Shire Silver

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Shire Silver is both a model for creating cards with precious metals embedded in them as well as being the brand of a producer of such cards.[citation needed]

The Shire Silver model

After trying for a couple years to figure out a way to cheaply produce bullion in a manner that it could be widely distributed, Ron Helwig realized that it wouldn't work using traditional bullion. So in 2009 and 2010, he designed and tested a process of laminating small amounts of silver and gold into credit card size cards. These became the first Shire Silver cards.

The method of creating these cards was immediately placed into the public domain so that anyone can make their own versions.

There are many advantages to the laminated card model, among which are:

  • the metal is protected from the elements and handling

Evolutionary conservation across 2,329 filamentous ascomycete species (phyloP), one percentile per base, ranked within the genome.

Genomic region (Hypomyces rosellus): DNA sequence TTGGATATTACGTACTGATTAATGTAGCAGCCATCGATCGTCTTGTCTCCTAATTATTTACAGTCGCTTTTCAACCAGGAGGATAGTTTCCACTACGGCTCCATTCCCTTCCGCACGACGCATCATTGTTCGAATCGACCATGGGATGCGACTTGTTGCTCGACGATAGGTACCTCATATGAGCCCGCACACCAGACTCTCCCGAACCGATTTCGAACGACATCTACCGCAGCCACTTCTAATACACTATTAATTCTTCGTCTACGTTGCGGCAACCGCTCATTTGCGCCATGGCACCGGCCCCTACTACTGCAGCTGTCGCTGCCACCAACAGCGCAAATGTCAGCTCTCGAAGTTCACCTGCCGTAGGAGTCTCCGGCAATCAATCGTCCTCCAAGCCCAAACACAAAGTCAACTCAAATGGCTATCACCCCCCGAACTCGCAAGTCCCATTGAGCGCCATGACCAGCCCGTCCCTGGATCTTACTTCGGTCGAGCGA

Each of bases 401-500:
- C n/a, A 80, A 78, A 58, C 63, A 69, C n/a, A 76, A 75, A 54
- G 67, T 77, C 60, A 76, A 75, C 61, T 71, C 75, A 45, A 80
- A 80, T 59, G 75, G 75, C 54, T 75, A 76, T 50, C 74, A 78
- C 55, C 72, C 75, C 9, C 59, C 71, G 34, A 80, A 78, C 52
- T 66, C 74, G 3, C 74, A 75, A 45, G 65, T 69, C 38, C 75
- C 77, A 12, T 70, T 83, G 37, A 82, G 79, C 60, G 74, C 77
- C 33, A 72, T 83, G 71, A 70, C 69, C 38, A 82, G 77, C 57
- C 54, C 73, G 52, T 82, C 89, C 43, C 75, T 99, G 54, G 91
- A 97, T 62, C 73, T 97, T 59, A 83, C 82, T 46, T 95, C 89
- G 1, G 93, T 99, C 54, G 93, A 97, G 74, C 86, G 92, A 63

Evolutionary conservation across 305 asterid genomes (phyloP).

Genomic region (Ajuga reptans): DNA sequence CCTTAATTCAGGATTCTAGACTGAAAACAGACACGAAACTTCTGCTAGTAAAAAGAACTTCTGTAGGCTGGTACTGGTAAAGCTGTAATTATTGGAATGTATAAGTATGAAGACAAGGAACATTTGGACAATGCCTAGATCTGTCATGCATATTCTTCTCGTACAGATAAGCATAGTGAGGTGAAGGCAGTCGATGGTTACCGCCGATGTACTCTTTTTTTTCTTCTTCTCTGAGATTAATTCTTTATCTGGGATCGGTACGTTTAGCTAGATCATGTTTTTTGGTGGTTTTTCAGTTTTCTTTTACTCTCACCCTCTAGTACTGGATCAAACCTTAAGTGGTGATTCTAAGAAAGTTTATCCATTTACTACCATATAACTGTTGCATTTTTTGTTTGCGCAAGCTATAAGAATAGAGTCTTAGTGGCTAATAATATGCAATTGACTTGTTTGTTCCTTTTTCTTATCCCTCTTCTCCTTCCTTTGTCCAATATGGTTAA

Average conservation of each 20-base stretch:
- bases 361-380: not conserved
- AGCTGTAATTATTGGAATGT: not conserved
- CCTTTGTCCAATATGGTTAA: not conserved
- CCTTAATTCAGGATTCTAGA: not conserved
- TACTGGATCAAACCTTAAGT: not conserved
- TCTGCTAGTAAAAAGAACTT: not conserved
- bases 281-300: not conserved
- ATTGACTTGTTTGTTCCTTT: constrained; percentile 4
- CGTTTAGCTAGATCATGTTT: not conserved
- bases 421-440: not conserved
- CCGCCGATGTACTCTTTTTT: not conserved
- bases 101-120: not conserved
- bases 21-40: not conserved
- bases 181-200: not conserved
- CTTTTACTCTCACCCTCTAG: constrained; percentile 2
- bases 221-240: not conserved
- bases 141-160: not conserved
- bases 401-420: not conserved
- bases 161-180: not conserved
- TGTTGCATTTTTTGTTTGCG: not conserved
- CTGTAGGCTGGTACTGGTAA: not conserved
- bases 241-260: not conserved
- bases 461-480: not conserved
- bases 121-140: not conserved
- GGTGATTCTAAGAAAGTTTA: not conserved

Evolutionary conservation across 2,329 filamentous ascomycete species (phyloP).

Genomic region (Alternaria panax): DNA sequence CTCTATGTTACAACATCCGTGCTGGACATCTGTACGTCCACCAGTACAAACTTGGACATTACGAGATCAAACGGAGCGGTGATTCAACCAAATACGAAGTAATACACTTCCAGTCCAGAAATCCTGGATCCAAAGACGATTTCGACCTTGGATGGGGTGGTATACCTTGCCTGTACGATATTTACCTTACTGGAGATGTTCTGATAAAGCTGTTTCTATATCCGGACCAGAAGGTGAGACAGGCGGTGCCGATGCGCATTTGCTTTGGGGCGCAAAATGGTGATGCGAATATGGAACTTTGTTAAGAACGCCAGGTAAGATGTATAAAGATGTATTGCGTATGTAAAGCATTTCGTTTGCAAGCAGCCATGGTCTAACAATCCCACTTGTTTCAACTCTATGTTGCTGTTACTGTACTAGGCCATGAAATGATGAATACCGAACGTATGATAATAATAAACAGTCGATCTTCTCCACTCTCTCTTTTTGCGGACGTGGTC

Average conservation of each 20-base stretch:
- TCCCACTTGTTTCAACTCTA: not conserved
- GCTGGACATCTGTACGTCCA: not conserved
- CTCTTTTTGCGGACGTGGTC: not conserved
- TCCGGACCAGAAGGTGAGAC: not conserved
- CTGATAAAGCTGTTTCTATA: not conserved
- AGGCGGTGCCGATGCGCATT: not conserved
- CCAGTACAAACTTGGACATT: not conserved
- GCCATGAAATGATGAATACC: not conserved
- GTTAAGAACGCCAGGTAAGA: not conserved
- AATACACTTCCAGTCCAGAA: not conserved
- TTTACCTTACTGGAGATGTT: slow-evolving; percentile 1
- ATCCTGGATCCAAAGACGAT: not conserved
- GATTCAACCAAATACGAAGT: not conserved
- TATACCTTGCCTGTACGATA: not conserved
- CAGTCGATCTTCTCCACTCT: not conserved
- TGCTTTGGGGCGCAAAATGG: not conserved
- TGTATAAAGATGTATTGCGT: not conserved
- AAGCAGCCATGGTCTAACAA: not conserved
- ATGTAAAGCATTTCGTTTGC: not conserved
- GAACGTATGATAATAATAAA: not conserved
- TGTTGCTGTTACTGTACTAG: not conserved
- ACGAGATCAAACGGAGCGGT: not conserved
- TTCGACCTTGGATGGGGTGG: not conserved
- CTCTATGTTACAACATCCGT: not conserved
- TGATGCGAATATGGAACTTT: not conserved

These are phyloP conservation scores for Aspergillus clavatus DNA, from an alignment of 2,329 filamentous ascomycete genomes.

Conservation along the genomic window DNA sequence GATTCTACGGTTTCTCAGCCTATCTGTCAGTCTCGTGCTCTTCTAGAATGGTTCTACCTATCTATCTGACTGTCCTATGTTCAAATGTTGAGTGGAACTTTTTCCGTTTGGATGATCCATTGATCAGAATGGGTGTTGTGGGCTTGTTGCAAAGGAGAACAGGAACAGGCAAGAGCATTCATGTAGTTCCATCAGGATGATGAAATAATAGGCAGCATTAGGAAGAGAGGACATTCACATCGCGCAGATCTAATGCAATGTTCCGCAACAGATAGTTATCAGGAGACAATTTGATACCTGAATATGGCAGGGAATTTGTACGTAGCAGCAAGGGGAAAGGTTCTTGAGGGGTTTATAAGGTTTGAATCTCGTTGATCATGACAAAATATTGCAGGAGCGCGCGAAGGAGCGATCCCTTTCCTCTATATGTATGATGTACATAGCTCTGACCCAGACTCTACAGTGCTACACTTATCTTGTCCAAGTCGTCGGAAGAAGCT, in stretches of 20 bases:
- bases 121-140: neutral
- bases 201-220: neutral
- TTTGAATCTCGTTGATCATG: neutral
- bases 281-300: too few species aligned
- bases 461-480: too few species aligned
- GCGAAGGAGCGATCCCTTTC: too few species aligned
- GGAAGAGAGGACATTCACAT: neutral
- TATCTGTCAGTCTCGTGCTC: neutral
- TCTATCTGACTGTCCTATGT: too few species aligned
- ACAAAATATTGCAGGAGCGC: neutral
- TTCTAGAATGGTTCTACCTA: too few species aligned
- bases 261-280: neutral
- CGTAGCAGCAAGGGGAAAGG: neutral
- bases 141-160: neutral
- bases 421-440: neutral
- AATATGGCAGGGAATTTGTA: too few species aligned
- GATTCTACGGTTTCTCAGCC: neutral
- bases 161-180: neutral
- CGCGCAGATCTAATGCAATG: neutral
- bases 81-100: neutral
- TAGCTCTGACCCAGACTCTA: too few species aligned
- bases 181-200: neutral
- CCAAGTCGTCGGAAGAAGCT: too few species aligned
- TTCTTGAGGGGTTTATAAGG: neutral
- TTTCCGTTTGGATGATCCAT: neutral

• tiny amounts of metal, so small that they would be difficult to manipulate, can be easily used
  • any attempt to tamper will be readily evident
  • they fit into all standard wallets so are easy to carry
  • they can be easily created with different designs
  • capital requirements to set up a "mint" are very low
  • the values are small enough that occasional destructive testing for verification of weight and purity is acceptable[1]

The Shire Silver brand

Ron Helwig produces Shire Silver model cards under the Shire Silver brand.


He can also make co-branded cards that have someone else's branding on the front, with the Shire Silver branding on the back.


Shire Silver cards can come in many denominations, typically encompassing values that make sense for everyday trade.

These are the ones made by Shire Silver, and they are all .999 fine.


  • Half Gram Silver and Daniq (co-brand)
  • One Gram Silver
  • Dirham (co-brand)
  • Five Gram Silver


  • Twentieth Gram Gold
  • Tenth Gram Gold
  • Tenth Dinar (co-brand)
  • Half Gram Gold

Non-pure metals can be used, such as 22K gold, if the manufacturer desires.

  1. Destructive testing is the only guaranteed method of determining weight and purity of bullion. Other tests can only give a degree of confidence.